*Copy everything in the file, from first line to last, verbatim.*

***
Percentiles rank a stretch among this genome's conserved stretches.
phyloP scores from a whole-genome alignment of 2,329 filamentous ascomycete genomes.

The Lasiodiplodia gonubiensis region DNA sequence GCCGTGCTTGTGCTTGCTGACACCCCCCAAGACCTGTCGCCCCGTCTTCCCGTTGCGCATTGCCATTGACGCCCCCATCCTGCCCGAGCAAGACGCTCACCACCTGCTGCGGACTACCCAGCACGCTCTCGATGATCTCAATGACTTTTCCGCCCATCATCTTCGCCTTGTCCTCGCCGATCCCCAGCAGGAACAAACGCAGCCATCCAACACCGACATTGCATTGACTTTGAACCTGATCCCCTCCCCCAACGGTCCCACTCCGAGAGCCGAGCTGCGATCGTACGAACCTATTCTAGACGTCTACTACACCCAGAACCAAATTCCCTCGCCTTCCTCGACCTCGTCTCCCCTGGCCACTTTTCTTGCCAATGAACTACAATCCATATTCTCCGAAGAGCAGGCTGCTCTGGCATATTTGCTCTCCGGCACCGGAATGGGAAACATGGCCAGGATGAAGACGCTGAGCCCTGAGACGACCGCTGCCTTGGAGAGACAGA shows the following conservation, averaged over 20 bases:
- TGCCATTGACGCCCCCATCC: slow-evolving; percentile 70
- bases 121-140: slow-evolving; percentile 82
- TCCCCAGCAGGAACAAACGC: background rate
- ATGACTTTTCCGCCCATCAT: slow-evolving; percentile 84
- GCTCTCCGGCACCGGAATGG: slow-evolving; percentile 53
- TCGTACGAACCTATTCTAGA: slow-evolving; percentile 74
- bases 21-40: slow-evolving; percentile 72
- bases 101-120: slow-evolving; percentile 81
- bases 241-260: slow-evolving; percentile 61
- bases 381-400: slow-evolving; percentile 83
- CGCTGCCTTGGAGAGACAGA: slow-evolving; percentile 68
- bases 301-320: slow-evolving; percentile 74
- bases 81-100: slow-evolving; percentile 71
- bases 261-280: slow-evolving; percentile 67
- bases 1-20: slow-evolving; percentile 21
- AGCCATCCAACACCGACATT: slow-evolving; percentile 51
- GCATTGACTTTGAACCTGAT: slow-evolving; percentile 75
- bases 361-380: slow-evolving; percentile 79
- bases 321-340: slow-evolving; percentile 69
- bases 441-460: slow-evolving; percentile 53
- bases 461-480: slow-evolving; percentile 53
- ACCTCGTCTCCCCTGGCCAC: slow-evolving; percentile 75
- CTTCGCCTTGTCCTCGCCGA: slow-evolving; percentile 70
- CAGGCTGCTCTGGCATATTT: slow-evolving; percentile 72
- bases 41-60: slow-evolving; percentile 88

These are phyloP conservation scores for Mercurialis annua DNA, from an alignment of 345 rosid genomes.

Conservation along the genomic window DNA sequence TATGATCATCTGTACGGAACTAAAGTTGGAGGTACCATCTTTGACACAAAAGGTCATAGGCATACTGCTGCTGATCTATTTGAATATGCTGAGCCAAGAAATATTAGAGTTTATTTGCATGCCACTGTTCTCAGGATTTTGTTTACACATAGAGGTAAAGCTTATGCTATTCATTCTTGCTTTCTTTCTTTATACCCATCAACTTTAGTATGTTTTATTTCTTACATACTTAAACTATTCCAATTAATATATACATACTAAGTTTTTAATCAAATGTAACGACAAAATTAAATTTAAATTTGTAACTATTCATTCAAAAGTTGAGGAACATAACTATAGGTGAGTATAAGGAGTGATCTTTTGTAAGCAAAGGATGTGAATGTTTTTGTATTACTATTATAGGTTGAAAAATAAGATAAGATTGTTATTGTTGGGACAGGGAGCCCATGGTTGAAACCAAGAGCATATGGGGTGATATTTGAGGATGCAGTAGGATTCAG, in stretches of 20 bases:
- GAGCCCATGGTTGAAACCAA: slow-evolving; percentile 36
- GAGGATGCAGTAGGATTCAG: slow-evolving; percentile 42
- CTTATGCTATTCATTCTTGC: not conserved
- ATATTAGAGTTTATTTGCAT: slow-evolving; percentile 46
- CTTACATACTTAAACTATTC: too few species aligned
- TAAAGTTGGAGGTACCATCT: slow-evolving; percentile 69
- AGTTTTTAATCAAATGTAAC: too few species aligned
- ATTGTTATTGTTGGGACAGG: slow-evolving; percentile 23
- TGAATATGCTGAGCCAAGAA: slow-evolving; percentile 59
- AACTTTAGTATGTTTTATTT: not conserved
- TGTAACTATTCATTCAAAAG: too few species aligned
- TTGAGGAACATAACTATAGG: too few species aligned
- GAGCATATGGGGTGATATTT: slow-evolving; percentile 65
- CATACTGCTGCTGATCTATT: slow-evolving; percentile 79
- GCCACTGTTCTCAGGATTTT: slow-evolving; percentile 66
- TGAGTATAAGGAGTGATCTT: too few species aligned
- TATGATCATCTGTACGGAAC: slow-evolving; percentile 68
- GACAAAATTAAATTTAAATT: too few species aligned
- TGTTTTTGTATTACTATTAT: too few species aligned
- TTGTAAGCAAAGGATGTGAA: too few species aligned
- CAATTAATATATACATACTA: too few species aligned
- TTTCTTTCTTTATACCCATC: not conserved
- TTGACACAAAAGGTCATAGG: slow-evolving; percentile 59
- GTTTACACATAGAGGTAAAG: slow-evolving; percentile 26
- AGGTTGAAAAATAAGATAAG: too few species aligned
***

Percentiles rank a stretch among this genome's conserved stretches.
phyloP scores from a whole-genome alignment of 2,329 filamentous ascomycete genomes.

The Lasiodiplodia gonubiensis region DNA sequence GCCGTGCTTGTGCTTGCTGACACCCCCCAAGACCTGTCGCCCCGTCTTCCCGTTGCGCATTGCCATTGACGCCCCCATCCTGCCCGAGCAAGACGCTCACCACCTGCTGCGGACTACCCAGCACGCTCTCGATGATCTCAATGACTTTTCCGCCCATCATCTTCGCCTTGTCCTCGCCGATCCCCAGCAGGAACAAACGCAGCCATCCAACACCGACATTGCATTGACTTTGAACCTGATCCCCTCCCCCAACGGTCCCACTCCGAGAGCCGAGCTGCGATCGTACGAACCTATTCTAGACGTCTACTACACCCAGAACCAAATTCCCTCGCCTTCCTCGACCTCGTCTCCCCTGGCCACTTTTCTTGCCAATGAACTACAATCCATATTCTCCGAAGAGCAGGCTGCTCTGGCATATTTGCTCTCCGGCACCGGAATGGGAAACATGGCCAGGATGAAGACGCTGAGCCCTGAGACGACCGCTGCCTTGGAGAGACAGA shows the following conservation, averaged over 20 bases:
- TGCCATTGACGCCCCCATCC: slow-evolving; percentile 70
- bases 121-140: slow-evolving; percentile 82
- TCCCCAGCAGGAACAAACGC: background rate
- ATGACTTTTCCGCCCATCAT: slow-evolving; percentile 84
- GCTCTCCGGCACCGGAATGG: slow-evolving; percentile 53
- TCGTACGAACCTATTCTAGA: slow-evolving; percentile 74
- bases 21-40: slow-evolving; percentile 72
- bases 101-120: slow-evolving; percentile 81
- bases 241-260: slow-evolving; percentile 61
- bases 381-400: slow-evolving; percentile 83
- CGCTGCCTTGGAGAGACAGA: slow-evolving; percentile 68
- bases 301-320: slow-evolving; percentile 74
- bases 81-100: slow-evolving; percentile 71
- bases 261-280: slow-evolving; percentile 67
- bases 1-20: slow-evolving; percentile 21
- AGCCATCCAACACCGACATT: slow-evolving; percentile 51
- GCATTGACTTTGAACCTGAT: slow-evolving; percentile 75
- bases 361-380: slow-evolving; percentile 79
- bases 321-340: slow-evolving; percentile 69
- bases 441-460: slow-evolving; percentile 53
- bases 461-480: slow-evolving; percentile 53
- ACCTCGTCTCCCCTGGCCAC: slow-evolving; percentile 75
- CTTCGCCTTGTCCTCGCCGA: slow-evolving; percentile 70
- CAGGCTGCTCTGGCATATTT: slow-evolving; percentile 72
- bases 41-60: slow-evolving; percentile 88

These are phyloP conservation scores for Mercurialis annua DNA, from an alignment of 345 rosid genomes.

Conservation along the genomic window DNA sequence TATGATCATCTGTACGGAACTAAAGTTGGAGGTACCATCTTTGACACAAAAGGTCATAGGCATACTGCTGCTGATCTATTTGAATATGCTGAGCCAAGAAATATTAGAGTTTATTTGCATGCCACTGTTCTCAGGATTTTGTTTACACATAGAGGTAAAGCTTATGCTATTCATTCTTGCTTTCTTTCTTTATACCCATCAACTTTAGTATGTTTTATTTCTTACATACTTAAACTATTCCAATTAATATATACATACTAAGTTTTTAATCAAATGTAACGACAAAATTAAATTTAAATTTGTAACTATTCATTCAAAAGTTGAGGAACATAACTATAGGTGAGTATAAGGAGTGATCTTTTGTAAGCAAAGGATGTGAATGTTTTTGTATTACTATTATAGGTTGAAAAATAAGATAAGATTGTTATTGTTGGGACAGGGAGCCCATGGTTGAAACCAAGAGCATATGGGGTGATATTTGAGGATGCAGTAGGATTCAG, in stretches of 20 bases:
- GAGCCCATGGTTGAAACCAA: slow-evolving; percentile 36
- GAGGATGCAGTAGGATTCAG: slow-evolving; percentile 42
- CTTATGCTATTCATTCTTGC: not conserved
- ATATTAGAGTTTATTTGCAT: slow-evolving; percentile 46
- CTTACATACTTAAACTATTC: too few species aligned
- TAAAGTTGGAGGTACCATCT: slow-evolving; percentile 69
- AGTTTTTAATCAAATGTAAC: too few species aligned
- ATTGTTATTGTTGGGACAGG: slow-evolving; percentile 23
- TGAATATGCTGAGCCAAGAA: slow-evolving; percentile 59
- AACTTTAGTATGTTTTATTT: not conserved
- TGTAACTATTCATTCAAAAG: too few species aligned
- TTGAGGAACATAACTATAGG: too few species aligned
- GAGCATATGGGGTGATATTT: slow-evolving; percentile 65
- CATACTGCTGCTGATCTATT: slow-evolving; percentile 79
- GCCACTGTTCTCAGGATTTT: slow-evolving; percentile 66
- TGAGTATAAGGAGTGATCTT: too few species aligned
- TATGATCATCTGTACGGAAC: slow-evolving; percentile 68
- GACAAAATTAAATTTAAATT: too few species aligned
- TGTTTTTGTATTACTATTAT: too few species aligned
- TTGTAAGCAAAGGATGTGAA: too few species aligned
- CAATTAATATATACATACTA: too few species aligned
- TTTCTTTCTTTATACCCATC: not conserved
- TTGACACAAAAGGTCATAGG: slow-evolving; percentile 59
- GTTTACACATAGAGGTAAAG: slow-evolving; percentile 26
- AGGTTGAAAAATAAGATAAG: too few species aligned